Increased expenditure by the Government on the healthcare sector, including a mandatory coverage policy for Abu Dhabi residents, has driven the UAE's per-capita healthcare spending to about US$1,500 (Dh5,508) - the second-highest in the Gulf.
This is expected to grow at 5 per cent a year to the end of 2014, according to a Deloitte report.
The federal Government spent an estimated $8 billion in 2010 and is expected to have spent 24 per cent of last year's budget on social and healthcare development, it said.
Among the ongoing projects in the capital is Cleveland Clinic Abu Dhabi, a multi-speciality hospital. The 360-bed facility is scheduled to open in the fourth quarter of next year.
In April, Burjeel Hospital opened in the capital with a capacity of more than 200 beds. The hospital grounds measure 70,000 square metres.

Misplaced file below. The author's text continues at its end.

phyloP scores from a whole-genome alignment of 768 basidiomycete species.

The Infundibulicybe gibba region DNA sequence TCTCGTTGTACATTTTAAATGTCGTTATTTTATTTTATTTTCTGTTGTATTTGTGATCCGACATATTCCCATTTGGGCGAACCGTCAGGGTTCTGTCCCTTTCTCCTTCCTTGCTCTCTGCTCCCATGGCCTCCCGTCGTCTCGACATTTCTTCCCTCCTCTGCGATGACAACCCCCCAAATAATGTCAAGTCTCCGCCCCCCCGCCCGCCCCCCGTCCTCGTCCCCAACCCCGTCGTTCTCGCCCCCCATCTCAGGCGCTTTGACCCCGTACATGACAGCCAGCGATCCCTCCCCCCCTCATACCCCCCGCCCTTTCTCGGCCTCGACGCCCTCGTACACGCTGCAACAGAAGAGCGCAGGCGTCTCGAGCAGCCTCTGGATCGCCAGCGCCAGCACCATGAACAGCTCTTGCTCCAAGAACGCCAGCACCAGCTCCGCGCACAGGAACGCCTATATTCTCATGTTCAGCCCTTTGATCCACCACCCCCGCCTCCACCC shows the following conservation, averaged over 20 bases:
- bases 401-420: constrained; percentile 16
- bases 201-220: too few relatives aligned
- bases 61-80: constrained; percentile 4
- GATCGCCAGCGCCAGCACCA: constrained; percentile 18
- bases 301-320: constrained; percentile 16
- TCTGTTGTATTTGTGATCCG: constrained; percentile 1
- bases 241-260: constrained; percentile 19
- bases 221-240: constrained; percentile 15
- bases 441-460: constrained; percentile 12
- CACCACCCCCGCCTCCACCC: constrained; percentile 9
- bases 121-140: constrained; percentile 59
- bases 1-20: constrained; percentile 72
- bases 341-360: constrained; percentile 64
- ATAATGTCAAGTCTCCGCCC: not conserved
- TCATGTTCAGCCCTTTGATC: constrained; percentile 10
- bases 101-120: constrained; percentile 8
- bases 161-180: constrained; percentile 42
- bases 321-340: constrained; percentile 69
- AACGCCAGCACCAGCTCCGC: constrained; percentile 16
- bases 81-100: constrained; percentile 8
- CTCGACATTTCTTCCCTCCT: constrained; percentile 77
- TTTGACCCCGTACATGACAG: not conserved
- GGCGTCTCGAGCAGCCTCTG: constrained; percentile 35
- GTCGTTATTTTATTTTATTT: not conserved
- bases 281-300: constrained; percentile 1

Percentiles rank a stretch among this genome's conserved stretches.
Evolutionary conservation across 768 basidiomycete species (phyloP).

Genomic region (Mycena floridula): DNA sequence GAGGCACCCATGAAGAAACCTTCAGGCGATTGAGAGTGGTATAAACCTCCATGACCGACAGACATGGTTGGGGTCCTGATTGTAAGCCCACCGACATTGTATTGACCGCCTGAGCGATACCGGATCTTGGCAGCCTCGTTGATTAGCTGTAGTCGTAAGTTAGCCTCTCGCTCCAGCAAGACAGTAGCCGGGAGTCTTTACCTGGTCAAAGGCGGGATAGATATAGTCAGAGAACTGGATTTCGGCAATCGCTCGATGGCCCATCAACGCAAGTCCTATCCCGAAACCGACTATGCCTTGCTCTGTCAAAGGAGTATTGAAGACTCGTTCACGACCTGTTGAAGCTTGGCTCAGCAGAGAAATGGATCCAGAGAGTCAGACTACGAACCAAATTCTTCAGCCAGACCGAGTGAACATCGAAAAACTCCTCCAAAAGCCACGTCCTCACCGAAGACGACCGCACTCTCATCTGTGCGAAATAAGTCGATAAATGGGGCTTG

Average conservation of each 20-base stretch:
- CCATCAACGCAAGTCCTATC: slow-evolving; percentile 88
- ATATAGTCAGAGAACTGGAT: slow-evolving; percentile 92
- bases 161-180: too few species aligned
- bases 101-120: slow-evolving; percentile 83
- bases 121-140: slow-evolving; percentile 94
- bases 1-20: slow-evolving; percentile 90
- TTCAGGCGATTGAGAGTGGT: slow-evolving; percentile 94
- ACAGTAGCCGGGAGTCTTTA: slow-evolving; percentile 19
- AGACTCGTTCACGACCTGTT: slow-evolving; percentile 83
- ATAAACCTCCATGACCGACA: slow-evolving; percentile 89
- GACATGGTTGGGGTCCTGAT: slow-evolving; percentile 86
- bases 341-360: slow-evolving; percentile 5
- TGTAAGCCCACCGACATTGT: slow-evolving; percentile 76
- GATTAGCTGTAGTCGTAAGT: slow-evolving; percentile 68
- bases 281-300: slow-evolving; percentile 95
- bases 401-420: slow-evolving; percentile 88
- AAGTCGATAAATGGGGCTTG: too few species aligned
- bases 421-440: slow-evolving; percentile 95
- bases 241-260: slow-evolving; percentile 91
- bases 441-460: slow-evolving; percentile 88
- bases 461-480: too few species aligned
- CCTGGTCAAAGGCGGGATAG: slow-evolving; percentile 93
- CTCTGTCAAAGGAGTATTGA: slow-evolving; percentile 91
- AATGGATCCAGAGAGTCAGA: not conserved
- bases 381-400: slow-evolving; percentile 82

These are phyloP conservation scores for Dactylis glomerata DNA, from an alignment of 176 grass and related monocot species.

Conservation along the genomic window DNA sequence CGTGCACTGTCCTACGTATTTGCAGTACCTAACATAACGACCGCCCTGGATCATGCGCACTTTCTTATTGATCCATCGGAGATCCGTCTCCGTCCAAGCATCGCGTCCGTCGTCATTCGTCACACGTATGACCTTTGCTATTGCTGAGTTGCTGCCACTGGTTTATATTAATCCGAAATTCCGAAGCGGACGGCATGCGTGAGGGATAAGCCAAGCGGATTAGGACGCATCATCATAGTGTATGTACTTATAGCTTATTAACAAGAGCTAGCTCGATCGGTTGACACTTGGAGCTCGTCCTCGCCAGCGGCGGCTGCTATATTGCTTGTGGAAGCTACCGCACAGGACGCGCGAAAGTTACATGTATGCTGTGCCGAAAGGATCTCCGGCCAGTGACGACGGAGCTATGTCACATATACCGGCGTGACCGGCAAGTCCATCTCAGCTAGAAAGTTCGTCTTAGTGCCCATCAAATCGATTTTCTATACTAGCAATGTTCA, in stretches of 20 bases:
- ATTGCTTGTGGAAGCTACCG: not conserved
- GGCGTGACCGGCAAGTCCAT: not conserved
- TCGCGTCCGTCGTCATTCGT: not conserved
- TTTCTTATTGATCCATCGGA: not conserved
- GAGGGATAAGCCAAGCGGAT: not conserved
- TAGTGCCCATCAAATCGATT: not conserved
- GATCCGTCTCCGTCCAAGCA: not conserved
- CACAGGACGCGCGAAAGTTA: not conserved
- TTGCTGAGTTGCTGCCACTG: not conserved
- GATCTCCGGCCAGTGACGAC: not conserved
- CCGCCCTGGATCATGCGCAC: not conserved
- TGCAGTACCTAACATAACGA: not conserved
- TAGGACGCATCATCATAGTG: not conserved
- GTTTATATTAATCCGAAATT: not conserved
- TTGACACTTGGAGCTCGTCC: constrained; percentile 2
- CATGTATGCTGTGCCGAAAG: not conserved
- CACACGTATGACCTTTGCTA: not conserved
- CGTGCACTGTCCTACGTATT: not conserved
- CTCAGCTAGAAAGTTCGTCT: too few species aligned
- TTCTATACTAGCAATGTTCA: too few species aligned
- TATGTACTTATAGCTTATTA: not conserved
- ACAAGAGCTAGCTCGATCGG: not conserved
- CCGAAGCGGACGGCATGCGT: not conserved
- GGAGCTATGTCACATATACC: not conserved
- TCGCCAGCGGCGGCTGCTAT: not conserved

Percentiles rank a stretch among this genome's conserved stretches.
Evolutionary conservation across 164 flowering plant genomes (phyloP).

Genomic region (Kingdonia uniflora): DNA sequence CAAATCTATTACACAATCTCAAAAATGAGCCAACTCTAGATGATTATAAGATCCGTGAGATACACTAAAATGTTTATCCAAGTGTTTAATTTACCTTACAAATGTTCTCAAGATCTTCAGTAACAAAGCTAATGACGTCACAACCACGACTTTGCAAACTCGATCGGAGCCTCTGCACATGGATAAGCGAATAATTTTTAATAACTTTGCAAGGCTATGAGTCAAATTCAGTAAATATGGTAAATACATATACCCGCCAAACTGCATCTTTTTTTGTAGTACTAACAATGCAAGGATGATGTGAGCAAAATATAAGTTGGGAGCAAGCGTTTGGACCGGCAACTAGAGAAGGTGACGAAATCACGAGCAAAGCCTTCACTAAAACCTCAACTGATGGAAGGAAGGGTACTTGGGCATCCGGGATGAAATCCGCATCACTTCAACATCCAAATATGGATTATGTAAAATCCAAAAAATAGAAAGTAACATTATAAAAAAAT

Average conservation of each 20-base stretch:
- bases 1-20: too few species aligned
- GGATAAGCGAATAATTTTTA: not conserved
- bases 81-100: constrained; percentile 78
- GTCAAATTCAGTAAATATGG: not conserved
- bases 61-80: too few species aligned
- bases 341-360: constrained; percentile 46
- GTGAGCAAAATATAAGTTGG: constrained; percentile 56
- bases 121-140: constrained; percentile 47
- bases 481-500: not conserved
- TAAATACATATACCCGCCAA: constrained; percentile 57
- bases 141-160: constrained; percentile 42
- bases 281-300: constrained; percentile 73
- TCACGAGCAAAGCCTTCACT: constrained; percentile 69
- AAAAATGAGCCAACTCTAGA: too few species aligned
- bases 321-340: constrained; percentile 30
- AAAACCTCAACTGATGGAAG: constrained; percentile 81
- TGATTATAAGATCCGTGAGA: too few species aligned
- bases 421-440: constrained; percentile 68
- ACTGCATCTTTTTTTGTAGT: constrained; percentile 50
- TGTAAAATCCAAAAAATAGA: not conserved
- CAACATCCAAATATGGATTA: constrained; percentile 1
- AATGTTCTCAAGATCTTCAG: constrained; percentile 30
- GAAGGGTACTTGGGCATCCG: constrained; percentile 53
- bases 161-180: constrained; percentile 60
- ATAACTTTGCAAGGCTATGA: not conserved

Mubadala Development, a strategic investment company owned by the Abu Dhabi Government, is building the Arzanah Medical Complex near Zayed Sports City.
It will house three specialised centres: the Abu Dhabi Knee and Support Medicine Centre, which will cater to sports injuries; the Arzanah Wellness and Diagnostic Centre, which will specialise in dentistry, dermatology and paediatrics; and a Wooridul Spine Centre, which will cater to patients with spinal injuries.
A Wooridul centre is already open in Dubai. Also in the emirate, Al Maktoum Hospital is considering building a 300-bed accident and emergency hospital in Jebel Ali
The 200-bed Al Jalila Children's Speciality Hospital in Dubai, will focus on administering care to patients up to 14 years old.
At least four more hospitals are underway in Sharjah, Ras Al Khaimah, Umm Al Quwain and Fujairah. These will add at least 800 beds to the Emirates.
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